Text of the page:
According to the "cosmic web" theory of the universe, clumps of so-called dark matter--the invisible stuff accounting for a lion's share of the universe's mass--are linked by slender filaments made of the same stuff. Now, researchers say they've found the first firm evidence of such filaments by mapping the dark matter in a small part of the sky.
In cosmology, what you see isn't what you get: Perhaps 80% of the universe's mass doesn't shine and so is invisible to astronomers' telescopes. Although nobody knows what this dark matter is, its gravitational tug is important in molding the universe. The same pull also reveals dark matter's presence when it distorts light from luminous stars and galaxies beyond. By carefully analyzing the images of many distant galaxies beyond a dark matter-containing region, astronomers can use the pattern of tiny distortions to draw up a plan of where the dark matter is hiding.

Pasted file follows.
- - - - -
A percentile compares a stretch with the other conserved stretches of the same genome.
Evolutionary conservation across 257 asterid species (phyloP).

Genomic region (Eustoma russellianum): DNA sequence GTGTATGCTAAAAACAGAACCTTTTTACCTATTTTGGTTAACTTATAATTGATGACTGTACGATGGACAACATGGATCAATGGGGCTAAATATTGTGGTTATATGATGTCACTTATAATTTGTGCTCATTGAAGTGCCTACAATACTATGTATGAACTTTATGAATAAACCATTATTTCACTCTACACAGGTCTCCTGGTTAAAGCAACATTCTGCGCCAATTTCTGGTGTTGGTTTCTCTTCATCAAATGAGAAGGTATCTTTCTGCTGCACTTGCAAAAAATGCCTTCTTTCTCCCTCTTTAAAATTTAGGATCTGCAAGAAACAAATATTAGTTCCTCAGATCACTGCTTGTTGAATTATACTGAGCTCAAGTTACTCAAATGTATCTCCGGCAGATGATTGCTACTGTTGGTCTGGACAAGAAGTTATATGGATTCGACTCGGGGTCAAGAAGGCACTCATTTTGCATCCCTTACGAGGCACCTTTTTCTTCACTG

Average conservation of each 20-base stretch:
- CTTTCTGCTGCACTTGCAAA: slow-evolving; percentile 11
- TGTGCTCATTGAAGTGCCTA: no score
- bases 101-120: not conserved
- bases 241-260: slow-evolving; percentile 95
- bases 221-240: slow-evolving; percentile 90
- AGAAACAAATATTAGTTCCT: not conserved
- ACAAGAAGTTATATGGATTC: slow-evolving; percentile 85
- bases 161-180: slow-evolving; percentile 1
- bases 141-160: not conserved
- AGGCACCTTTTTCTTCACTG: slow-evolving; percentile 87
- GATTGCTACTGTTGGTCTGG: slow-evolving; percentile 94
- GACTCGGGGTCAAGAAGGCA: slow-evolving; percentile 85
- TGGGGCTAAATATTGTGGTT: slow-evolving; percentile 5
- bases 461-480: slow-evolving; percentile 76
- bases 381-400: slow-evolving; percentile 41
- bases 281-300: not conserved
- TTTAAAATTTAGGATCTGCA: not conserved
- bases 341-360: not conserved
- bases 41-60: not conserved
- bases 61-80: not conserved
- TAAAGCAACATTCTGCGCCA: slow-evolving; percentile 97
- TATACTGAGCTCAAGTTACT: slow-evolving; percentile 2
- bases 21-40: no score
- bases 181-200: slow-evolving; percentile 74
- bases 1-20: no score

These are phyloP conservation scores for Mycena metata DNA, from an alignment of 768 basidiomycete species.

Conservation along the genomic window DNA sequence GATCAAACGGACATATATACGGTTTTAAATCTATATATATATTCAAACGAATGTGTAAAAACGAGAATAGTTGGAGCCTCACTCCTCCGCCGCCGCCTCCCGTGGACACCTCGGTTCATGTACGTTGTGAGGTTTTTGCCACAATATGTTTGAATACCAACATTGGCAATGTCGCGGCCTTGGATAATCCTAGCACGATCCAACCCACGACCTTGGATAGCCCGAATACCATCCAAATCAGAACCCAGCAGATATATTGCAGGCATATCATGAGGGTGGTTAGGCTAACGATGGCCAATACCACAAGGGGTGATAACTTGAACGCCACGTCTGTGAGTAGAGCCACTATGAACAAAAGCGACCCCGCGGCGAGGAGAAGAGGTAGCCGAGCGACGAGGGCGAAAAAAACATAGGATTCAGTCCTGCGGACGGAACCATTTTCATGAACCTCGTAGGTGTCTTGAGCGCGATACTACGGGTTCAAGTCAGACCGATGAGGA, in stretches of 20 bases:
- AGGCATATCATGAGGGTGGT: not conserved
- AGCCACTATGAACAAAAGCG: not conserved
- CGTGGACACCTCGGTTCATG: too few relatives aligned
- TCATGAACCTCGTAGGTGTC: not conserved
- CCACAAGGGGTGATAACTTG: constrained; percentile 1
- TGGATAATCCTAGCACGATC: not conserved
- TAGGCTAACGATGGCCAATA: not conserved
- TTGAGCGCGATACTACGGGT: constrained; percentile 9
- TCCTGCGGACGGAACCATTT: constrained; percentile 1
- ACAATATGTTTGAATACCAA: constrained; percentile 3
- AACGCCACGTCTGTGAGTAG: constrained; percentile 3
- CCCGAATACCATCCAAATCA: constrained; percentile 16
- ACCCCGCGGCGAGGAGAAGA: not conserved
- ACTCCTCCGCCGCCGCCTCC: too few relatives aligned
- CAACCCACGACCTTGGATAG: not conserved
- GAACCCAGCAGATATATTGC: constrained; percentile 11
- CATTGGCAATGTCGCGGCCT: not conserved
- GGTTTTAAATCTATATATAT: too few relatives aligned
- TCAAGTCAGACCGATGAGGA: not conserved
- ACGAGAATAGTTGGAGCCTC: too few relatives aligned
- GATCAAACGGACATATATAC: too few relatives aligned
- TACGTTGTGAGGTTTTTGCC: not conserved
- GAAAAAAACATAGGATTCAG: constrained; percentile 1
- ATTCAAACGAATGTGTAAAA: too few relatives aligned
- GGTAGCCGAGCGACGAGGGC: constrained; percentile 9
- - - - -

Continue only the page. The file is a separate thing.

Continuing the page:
Cosmologist Andrew Taylor of the Institute for Astronomy in Edinburgh, U.K., and his colleagues have used this trick, called gravitational lensing, to map the dark matter in a vast supercluster known as Abell 901. An astonishing 10 million light-years across, the supercluster embraces several cluster of galaxies and is one of the largest known structures in the universe. That gargantuan size maximized the team's chances of capturing filaments in what is one of the sharpest dark matter snapshots yet.
The team scrutinized an area of sky the size of a full moon, analyzing images of more than 50,000 galaxies beyond the supercluster. "There do seem to be filamentary structures of matter connecting the clusters in that object," Taylor says. Evidence for the first filament was published in the 20 March of The Astrophysical Journal, but further analysis have yielded clues to the presence of several more such filaments, Taylor said on 10 April at a meeting of the U.K. National Astronomy Meeting in Bristol.
The term "cosmic web" was coined in 1996 by the University of Toronto's Richard Bond to describe a tangled structure of clumps and filaments naturally formed by dark matter left to experience the pull of gravity. The new findings support the theory, says Bond: "I think they have seen the filaments between the clusters." We are lucky to be around to see these filaments, says Taylor, since eventually they will be absorbed into the clusters they link and will vanish.